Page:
One of the main issues with internal combustion engines is that they emit harmful gases as a byproduct of power. While the most modern, clean engines have come a long way since the 'gas guzzlers' of 30 or 40 years ago, the issue of global warming means that emissions are now a hot topic for many.
Sustainability isn't just an issue reserved for huge conglomerates and environmental agencies, either. As more people want accountability from the businesses and individuals they deal with, assessing carbon footprints has become the norm for many.
For fleet managers, there are a number of advantages in trying to reduce emissions. Naturally, there's the impact it can have on the company's environmental sustainability, but attempting to limit the output of pollutants can even prove cost effective, too.
Specifically, the vast majority of modern vehicles can be incredibly efficient. Some use petrol and diesel particularly sparingly, limiting the harmful gases that come out of the exhaust while also ensuring drivers get the most of any fuel card purchases.
Volkswagen New Zealand suggested that it will recall around 5,500 vehicles in early 2016.
Vehicle emissions in New Zealand
The Ministry of Transport has a number measures in place that support the reduction of vehicle emissions on these shores. Most recently, the government actually announced that it was seeking ways to address tampering with devices that measure emissions.
The vast majority of cars, vans and trucks entering New Zealand's vehicle fleet are modern, and have complex software that allows their engines to be as efficient as possible. Ultimately, the devices that the government are looking to stamp out are the kind that reduce running costs but actually boost emissions.
While not identical, the decision by the government now seems like a savvy one, given the ongoing scandal surrounding emissions-altering software fitted to many of Volkswagen's new vehicles.
In fact, as part of the developing story, Volkswagen New Zealand suggested that it would have to recall around 5,500 vehicles across the country at some point during early 2016, according to a report collated by Radio New Zealand.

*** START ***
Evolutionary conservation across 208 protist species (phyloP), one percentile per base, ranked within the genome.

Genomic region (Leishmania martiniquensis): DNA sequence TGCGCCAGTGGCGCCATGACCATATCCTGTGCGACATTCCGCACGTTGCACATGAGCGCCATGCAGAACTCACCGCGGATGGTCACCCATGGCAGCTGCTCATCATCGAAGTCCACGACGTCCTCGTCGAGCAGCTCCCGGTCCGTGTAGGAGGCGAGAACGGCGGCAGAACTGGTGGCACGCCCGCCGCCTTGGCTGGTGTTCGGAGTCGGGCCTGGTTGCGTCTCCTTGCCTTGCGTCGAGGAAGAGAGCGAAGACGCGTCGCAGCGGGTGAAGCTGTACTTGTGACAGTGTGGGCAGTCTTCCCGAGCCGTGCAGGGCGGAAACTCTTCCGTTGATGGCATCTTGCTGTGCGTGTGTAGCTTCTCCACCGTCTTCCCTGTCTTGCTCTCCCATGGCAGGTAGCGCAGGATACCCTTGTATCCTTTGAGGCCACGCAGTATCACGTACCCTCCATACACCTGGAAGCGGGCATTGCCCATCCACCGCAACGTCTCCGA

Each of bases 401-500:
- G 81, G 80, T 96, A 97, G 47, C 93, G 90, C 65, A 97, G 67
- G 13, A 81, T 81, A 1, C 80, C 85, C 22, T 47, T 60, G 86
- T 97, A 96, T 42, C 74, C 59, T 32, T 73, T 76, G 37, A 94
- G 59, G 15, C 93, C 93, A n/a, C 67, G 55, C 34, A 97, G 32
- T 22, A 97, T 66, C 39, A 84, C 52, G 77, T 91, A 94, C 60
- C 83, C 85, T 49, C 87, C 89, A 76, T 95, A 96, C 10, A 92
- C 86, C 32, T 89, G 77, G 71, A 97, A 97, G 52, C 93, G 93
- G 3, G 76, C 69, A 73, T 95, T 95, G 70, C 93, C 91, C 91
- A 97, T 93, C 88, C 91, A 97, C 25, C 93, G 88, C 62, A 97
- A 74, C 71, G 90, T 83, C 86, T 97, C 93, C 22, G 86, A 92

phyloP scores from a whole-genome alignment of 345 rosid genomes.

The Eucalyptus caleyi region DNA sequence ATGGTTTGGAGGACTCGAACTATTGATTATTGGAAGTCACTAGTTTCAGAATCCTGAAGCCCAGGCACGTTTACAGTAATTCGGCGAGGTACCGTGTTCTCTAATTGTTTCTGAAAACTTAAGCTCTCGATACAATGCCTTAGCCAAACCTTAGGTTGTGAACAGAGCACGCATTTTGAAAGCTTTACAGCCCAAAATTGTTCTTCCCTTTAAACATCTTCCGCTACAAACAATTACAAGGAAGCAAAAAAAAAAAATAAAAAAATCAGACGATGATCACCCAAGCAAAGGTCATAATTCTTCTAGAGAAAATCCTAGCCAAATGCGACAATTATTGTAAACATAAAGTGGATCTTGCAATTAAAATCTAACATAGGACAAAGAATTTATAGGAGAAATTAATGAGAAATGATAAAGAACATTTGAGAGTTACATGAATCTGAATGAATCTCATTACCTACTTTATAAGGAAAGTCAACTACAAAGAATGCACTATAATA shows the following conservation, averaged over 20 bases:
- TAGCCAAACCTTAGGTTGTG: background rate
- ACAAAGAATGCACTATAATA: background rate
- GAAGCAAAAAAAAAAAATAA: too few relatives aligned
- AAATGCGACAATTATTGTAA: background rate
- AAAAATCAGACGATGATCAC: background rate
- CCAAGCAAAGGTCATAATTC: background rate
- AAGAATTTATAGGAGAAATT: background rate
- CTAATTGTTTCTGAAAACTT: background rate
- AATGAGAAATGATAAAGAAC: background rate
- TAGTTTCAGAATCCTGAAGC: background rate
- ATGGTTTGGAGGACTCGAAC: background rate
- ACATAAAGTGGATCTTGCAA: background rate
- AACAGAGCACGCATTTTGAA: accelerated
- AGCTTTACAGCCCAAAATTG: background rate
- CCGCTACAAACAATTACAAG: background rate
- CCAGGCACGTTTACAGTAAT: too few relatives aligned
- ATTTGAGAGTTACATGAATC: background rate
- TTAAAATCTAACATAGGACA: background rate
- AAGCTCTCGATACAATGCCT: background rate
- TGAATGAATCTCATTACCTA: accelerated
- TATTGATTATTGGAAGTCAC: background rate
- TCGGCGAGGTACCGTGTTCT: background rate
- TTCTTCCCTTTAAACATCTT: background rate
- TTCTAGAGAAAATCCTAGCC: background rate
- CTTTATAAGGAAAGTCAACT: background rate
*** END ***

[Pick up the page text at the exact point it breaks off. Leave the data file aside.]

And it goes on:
A global challenge
While there are ongoing emissions issues on these shores, the battle against harmful pollutants is very much a global problem. One manufacturer who's looking to do their bit is Toyota. The Japanese marque has pledged that it will cut the carbon emissions its new vehicles produce by 90 per cent to the end of 2050.
That may sound incredibly ambitious, but the Japanese company is in a good place to lead the charge of more efficient, environmentally friendly vehicles.
Toyota has been pioneering more efficient vehicles since the launch of its first Prius, which really helped push hybrid technology into the mainstream. Today, other manufacturers have caught up, with many innovative companies such as Tesla creating electric vehicles that are essentially emission free.
— Toyota Motor Corp. (@ToyotaMotorCorp) October 14, 2015
What is a 'clean' vehicle?
In light of the issues facing Volkswagen, as well as the need to create more 'clean' vehicles across the globe, the European Automobile Manufacturers Association (ACEA) has suggested that the way vehicles are tested for emissions needs to be changed, and the process made more robust.
"The automobile industry agrees with the need for emissions to more closely reflect real-world conditions, and has been calling for proposals for years," explained an ACEA statement, as noted by chemical research firm ICIS.
Better testing could ultimately nudge manufacturers to focus on how they're treating emissions, and further push the issue to the forefront of the automotive industry.
Ultimately, there's no silver bullet solution that will change the way in which internal combustion engines emit harmful gases. However, raising awareness, and coming up with as many 'clean' solutions will certainly prove to be a step in the right direction in the long term.